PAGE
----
Espionage Stories

With all the jacked-up, gratuitously muscled super heroes and Hannibal the Cannibal villains running around, the cerebral thrills of a gripping spy story can be easy to overlook.

The spymaster of the novel world is John le Carre, whose tales of the doubting, overworked spies who toil for the British government have explored every secret nook and cranny of the Cold War and beyond for fifty years. In le Carre's hands, we come to intimately know the flesh and blood heroes who operate in the political shadows off the world stage. Because le Carre's spies are so human, we can imagine ourselves in the role of agent, spy handler, even the career bureaucrat who spends more time with paperwork than with cloak and dagger. This is why his novels are so enduring – not the technology or the politics, but the people.

A worthy complement to John le Carre is Alan Furst, whose thoughtful, atmospheric spy novels are set in Europe during the late 1930s and early 1940s, as the shadows of Nazism and Fascism spread out from Germany to darken the Balkans, France and Spain. His protagonists are ethnically and socially varied, his locations differ from novel to novel, but they are always filled with intriguing historical detail. His novels don't rely on a single plot engine; Furst prefers a more impressionistic approach, as he probes the shifting moral landscapes of his characters and their eras.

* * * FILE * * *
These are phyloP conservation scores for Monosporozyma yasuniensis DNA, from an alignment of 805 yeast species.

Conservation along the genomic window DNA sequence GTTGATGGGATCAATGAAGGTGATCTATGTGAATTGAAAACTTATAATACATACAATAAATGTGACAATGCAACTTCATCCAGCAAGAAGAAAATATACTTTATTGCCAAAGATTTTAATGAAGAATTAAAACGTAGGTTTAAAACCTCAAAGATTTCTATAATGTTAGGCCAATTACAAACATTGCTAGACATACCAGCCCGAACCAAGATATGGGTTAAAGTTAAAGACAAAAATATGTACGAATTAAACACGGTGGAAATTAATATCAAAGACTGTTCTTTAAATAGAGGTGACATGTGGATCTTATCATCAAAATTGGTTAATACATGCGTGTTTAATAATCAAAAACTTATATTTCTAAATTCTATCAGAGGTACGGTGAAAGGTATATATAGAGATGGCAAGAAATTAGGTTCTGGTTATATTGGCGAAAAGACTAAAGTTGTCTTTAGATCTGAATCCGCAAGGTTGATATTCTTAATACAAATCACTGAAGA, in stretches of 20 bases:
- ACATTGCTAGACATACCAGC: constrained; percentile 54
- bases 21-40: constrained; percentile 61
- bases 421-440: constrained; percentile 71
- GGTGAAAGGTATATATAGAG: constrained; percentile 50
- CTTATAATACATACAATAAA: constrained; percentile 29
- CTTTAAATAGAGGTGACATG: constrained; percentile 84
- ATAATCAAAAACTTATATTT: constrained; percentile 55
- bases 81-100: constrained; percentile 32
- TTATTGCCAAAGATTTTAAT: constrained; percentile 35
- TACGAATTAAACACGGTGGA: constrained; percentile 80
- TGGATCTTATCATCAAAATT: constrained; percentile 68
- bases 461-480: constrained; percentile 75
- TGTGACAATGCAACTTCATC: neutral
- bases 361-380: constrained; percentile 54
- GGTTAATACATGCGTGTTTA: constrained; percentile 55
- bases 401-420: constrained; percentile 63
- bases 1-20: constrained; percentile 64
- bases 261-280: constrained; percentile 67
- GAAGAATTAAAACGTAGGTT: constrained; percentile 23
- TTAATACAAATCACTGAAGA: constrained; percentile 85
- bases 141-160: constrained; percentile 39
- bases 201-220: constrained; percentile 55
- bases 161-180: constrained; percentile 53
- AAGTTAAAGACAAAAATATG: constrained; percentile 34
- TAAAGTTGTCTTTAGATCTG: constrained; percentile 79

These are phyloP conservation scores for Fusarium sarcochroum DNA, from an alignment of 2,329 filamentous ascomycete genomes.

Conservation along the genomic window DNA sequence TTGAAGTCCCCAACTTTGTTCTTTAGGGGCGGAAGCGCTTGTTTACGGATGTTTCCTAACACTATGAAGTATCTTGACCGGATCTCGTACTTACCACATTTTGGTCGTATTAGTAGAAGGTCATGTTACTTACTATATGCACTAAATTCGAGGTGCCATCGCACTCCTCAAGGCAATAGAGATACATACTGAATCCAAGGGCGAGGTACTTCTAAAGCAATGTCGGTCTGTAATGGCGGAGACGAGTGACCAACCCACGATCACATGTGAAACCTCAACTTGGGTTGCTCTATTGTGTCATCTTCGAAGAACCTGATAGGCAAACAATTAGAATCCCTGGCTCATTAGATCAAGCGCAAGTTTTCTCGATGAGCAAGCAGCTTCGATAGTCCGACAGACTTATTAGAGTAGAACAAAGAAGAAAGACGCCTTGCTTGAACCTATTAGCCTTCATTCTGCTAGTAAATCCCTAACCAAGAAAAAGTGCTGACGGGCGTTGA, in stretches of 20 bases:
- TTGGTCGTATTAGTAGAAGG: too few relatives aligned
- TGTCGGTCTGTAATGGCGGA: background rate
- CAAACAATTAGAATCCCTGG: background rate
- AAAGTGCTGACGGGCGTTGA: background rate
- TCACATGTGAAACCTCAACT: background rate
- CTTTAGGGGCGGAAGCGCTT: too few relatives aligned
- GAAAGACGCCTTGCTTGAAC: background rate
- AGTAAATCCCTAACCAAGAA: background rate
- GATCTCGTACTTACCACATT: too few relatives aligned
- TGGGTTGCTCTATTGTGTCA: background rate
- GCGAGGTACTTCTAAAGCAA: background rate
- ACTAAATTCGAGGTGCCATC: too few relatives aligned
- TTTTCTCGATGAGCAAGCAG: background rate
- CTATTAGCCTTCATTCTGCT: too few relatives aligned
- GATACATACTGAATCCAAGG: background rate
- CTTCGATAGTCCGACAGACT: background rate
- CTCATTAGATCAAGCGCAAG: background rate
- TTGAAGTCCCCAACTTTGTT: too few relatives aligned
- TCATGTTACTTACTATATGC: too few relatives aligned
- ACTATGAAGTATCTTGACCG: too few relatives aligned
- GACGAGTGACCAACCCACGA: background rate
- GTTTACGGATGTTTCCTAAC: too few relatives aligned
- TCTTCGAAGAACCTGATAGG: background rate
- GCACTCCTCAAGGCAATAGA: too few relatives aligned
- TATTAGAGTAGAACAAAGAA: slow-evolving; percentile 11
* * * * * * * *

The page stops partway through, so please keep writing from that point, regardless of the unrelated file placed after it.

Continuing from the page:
Bestselling spy novelists who put their heroes through more energetic paces include Alex Berenson, Vince Flynn, Olen Steinhauer, Joseph Kanon and Daniel Silva. Uniquely qualified to write spy stories is Stella Rimington, the first female Director of Britain's MI-5 intelligence service, who has several bestsellers to her name.

In my opinion, the best spy novels don't need high tech weaponry or shootouts between professional assassins and Special Forces operatives. They rely on complex characters, insider research and political nuance to explore our world's conflict zones. In a great spy novel, characters clash in battles of wits, not gunfire and the truth is never black and white.

The movies don't love spies like they used to. Low tech, low body count espionage tales are rare, and they are often adapted from a John le Carre novel, such as "A Most Wanted Man" and the remake of "Tinker, Taylor, Soldier, Spy." "Bridge of Spies", directed by Steven Spielberg and written by Matt Charman and Ethan & Joel Coen is an exception, a spy movie that's more cerebral than explosive, more brooding than bloody.

If you want to study a recent screenplay that expertly combines spying, terrorism, human infallibility and political in-fighting, catch "Eye in the Sky" written by Guy Hibbert and directed by Gavin Hood. It's a real jolt of inspiration; if you're a thriller/espionage writer, it will send you to your keyboard.

In Britain, secret agents are still deployed on Her Majesty's airwaves and broadband. Recent shows such as "London Spy", "The Game", "The Night Manager" (le Carre again) and "Spooks" carry on the tradition of British spying that manages to be both deadly and elegant.

On American television, the spy field is less crowded, dominated by "Homeland" and the increasingly disturbing, homicidal plot twists of "The Americans."

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Orson Welles in Third Man

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Ulrich Mühe in The Lives of Others

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